“Two may enter, but only one may leave.” Cage match values. The image of a cage-match is older even than the post-apocalyptic landscape that line comes from, stemming perhaps all the way back to the myth of Cain and Abel, the first murder. There’s something intrinsically seductive about a simplistic binary choice. It speaks to our need for quick answers. Unfortunately, like any siren song, the binary quality hides an ocean of possibilities. As it is in the ways we may worship a deity, so it is in relation to our Values.
How often have you felt caught between two different choices? Ever been confronted with the desire to support one Value (say ‘career success’) and feel doing so would get in the way of supporting another Value (say ‘family’)? Life is often about choices, sometimes difficult ones, but the struggle here is made all the more difficult precisely because the Values are considered with such an adversarial framework.
Multiple Ways of Support
How this happens is largely due to what I’ll call ‘the tyranny of outcome.’ Meet someone new and the first question is often “what do you do?” When judging someone, it is the immediate behavior we look at, often without concern for context or intent (unless it’s about judging our own behavior, then suddenly and often self-servingly context matters, but that’s another point altogether). That process of judgment is at the heart of our experience of being overwhelmed and/or trapped in a spiral of self-doubt, depression and anxiety. It is based on the false notion that in any given situation there was or is only one behavior possible to support what we care about. This limited vision of behavior, as if thoughts and emotions aren’t actions as well, blinds us to how often similar intent and shared Values get supported through many different ways.
How do you express yourself to ‘family,’ ‘intimate partner’ and ‘co-worker’? Is it always the same way? I certainly hope not, such would be rather dull and not support how relationships grow and change with time. Ever notice how different people in relationships of ‘family,’ ‘intimacy’ and ‘work’ show their care/concern in different ways than you? Who hasn’t heard some version of the phrase “I could never express myself that way”? Values are what we care about, but they need not be supported in exactly the same way all the time. We do this automatically anyway, it is only when we get flustered and overwhelmed with a seeming impossible social hurdle that we forget our lives are full of behavioral variations.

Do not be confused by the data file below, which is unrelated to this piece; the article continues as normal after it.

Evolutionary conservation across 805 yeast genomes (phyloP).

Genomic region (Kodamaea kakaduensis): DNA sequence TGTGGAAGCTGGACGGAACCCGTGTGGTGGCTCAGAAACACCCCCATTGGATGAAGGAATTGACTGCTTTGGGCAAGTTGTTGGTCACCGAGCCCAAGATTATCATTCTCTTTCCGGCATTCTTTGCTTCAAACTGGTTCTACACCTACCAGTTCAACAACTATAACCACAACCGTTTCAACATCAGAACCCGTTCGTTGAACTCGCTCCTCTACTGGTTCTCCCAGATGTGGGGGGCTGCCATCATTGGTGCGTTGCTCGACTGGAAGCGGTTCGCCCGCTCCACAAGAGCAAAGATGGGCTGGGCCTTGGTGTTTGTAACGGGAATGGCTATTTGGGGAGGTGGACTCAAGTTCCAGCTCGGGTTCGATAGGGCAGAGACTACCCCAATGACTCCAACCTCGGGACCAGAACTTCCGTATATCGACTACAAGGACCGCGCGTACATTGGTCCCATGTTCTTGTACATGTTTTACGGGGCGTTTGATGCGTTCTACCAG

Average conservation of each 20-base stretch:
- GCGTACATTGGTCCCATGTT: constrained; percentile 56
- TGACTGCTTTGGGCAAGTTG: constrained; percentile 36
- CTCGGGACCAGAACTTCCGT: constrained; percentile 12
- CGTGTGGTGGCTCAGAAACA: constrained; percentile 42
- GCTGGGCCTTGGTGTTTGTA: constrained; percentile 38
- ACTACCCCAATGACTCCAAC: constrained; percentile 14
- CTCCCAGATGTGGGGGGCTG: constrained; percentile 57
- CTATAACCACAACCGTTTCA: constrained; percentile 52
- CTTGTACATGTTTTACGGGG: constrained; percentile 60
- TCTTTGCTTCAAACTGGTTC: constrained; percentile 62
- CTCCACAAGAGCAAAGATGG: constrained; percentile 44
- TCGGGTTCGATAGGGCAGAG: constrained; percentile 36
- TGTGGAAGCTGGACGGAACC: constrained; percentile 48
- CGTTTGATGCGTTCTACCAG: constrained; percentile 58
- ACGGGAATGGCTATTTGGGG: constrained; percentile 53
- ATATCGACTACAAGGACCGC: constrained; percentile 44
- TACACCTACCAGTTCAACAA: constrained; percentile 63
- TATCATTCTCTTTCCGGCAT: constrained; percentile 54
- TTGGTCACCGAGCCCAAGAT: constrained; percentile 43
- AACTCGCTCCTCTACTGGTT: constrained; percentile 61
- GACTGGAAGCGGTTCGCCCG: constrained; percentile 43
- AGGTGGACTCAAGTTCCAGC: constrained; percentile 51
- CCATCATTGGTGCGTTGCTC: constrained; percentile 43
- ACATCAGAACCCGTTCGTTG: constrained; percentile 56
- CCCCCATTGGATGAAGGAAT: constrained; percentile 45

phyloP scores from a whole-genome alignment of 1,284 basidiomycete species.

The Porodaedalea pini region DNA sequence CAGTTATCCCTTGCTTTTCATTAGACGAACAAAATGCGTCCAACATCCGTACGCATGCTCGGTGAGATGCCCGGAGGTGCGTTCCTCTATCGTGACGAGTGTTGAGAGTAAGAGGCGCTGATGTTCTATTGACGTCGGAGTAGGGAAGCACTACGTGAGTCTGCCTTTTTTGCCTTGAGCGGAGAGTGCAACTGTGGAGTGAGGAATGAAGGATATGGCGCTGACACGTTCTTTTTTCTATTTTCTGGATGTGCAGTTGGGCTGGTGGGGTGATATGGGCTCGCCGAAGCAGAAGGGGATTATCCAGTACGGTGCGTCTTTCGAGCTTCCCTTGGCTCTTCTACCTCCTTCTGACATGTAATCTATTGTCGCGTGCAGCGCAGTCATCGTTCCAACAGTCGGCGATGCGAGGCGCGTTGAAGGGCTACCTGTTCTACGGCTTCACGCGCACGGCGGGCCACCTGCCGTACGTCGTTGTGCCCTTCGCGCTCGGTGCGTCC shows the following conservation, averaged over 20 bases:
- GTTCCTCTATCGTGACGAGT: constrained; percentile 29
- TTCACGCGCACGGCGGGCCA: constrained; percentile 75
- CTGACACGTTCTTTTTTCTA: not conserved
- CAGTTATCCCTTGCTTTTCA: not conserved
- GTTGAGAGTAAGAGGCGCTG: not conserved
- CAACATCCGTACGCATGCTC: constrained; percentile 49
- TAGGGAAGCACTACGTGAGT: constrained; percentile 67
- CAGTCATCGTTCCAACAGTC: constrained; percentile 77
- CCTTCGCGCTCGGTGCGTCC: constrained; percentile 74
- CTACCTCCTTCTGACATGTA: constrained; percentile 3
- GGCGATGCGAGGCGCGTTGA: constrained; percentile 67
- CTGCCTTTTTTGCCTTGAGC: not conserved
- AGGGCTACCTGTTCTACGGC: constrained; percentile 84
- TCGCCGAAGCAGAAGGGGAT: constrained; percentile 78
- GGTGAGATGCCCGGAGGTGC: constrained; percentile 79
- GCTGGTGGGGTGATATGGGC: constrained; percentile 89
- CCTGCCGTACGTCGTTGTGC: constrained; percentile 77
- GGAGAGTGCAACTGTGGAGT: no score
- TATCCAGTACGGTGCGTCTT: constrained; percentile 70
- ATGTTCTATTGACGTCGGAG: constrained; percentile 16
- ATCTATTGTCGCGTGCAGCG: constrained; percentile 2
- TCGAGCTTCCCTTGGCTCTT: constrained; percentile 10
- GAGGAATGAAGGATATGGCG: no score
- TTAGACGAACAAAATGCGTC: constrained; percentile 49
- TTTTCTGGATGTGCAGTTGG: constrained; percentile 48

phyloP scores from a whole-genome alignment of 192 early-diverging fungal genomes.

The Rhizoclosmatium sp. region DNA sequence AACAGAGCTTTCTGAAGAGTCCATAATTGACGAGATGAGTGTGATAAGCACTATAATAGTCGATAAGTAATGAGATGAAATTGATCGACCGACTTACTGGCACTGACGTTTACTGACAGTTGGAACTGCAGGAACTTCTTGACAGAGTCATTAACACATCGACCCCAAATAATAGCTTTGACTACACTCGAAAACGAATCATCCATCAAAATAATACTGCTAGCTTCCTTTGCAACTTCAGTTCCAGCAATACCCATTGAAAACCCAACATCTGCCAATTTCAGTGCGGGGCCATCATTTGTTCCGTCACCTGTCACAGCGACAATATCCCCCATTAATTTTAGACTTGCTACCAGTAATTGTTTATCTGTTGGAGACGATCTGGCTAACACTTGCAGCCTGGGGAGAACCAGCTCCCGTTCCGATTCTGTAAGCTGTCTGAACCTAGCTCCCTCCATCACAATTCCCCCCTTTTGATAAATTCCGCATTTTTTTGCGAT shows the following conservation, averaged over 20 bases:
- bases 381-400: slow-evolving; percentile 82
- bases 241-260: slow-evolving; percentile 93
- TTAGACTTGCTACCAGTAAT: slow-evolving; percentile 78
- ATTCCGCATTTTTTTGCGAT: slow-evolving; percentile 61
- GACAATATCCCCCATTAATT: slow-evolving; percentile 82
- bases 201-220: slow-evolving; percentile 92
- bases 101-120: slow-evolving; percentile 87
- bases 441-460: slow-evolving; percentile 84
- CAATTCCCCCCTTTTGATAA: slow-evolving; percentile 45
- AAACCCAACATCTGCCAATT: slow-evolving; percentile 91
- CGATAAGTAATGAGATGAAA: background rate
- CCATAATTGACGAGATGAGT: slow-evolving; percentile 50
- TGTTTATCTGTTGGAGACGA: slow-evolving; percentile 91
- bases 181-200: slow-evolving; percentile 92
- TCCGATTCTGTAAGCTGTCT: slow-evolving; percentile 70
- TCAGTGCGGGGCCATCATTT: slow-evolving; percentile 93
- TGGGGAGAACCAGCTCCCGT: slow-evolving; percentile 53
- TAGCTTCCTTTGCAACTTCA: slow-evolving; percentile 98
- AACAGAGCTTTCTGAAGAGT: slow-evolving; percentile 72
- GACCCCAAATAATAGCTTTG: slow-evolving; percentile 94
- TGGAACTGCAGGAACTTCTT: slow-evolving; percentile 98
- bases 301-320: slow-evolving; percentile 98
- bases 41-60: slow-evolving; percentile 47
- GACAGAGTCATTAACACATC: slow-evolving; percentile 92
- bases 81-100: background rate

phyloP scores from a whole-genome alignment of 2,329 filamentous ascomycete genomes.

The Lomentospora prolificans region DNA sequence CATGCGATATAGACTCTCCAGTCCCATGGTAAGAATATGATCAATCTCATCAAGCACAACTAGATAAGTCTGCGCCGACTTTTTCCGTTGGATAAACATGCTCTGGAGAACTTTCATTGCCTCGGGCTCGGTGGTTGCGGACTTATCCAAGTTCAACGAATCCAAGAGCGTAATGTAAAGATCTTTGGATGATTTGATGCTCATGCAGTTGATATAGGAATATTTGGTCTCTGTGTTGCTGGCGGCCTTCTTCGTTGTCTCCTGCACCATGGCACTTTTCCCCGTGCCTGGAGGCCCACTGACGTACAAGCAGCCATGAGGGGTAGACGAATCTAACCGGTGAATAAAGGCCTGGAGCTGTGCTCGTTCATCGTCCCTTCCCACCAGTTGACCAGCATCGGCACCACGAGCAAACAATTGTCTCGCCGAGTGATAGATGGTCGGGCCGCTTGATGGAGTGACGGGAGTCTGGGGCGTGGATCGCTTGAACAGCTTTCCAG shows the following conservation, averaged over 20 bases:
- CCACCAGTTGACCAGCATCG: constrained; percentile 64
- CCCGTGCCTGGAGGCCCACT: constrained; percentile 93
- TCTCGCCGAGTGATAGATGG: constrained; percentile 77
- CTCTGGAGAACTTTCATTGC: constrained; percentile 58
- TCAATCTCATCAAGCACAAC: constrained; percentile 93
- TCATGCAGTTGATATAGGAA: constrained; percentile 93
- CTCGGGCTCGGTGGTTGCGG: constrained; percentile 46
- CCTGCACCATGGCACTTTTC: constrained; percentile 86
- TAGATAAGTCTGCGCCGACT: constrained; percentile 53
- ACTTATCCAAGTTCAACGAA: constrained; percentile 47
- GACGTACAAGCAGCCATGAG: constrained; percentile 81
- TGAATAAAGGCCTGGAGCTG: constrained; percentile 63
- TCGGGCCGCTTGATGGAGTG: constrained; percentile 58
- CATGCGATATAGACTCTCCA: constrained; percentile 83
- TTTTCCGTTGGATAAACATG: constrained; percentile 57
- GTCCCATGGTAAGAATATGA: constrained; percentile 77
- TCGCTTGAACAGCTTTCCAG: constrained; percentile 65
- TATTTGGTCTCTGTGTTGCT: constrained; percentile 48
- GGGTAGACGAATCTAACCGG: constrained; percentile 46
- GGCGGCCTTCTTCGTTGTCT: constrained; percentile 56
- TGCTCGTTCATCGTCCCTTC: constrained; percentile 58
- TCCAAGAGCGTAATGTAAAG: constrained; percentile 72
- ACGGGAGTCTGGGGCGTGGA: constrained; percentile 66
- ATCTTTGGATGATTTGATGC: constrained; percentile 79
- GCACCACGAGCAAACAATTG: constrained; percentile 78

Values: More than One
Once space is made to slow down and appreciate our ability to support our Values in many different ways, the metaphor of a cage-match starts to seem problematic. To finally dismiss it altogether, we have only to recognize how we care about more than one Value at any given time.
We are constantly having to make choices about what Value to support over another. We do this nearly effortlessly precisely because we intuitively know three things:
- Our behavior quite often supports more than one Value at any given time, it is only our immediate awareness that makes it appear as if there’s only one in mind.
- Making a choice to support one Value does not mean we no longer care about another Value.
- The choice being made does not remove our ability to shift our priorities at another day and time, perhaps even in the very next moment given to us.
The metaphor of a Value cage-match supports a vision of our humanity that is unhelpful and often destructive. ‘Honor’ without ‘camaraderie’ forgets ‘team.’ ‘Truth’ without ‘humility’ leads to fundamentalism. ‘Self-care’ without ‘social awareness’ leads to pathological narcissism.
When confronted with a simple dualistic choice it is best, if possible in the moment, to pause and reflect on what else you care about in the current situation. We are simply not creatures constrained to a singular way of living our lives and our ability/struggle to do so is found in the many Values at the heart of of who we are.